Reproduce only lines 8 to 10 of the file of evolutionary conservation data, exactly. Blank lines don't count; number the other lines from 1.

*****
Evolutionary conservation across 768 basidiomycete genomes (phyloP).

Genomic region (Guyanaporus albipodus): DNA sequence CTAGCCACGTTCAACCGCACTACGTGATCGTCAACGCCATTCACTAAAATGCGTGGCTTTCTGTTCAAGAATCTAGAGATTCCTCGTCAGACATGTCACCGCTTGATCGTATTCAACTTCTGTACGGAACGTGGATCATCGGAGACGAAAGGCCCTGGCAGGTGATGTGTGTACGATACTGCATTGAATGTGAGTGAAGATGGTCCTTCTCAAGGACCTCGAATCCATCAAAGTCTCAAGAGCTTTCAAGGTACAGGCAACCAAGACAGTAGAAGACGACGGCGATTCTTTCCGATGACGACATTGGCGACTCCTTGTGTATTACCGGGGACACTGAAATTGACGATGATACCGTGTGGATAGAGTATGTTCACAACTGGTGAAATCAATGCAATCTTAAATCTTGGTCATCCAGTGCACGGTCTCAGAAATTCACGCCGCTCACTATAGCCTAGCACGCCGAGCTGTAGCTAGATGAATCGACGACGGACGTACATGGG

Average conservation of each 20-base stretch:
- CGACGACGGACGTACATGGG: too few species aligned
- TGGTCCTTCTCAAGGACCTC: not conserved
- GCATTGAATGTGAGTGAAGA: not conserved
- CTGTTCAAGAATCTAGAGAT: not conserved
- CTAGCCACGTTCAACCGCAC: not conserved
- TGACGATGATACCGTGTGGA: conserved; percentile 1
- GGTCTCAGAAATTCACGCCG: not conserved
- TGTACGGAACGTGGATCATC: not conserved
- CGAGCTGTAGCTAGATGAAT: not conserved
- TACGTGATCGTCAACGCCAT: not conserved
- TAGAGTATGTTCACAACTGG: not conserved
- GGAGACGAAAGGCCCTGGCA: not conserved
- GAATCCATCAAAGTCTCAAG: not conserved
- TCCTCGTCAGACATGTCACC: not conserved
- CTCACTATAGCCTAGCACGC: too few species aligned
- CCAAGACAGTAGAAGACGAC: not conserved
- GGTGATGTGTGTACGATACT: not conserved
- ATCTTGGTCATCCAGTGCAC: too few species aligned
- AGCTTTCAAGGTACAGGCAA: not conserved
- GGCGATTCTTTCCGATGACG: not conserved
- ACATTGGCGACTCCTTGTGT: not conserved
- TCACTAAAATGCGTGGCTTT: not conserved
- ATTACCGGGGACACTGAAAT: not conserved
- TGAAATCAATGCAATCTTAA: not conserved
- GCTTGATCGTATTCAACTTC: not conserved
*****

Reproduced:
- CTAGCCACGTTCAACCGCAC: not conserved
- TGACGATGATACCGTGTGGA: conserved; percentile 1
- GGTCTCAGAAATTCACGCCG: not conserved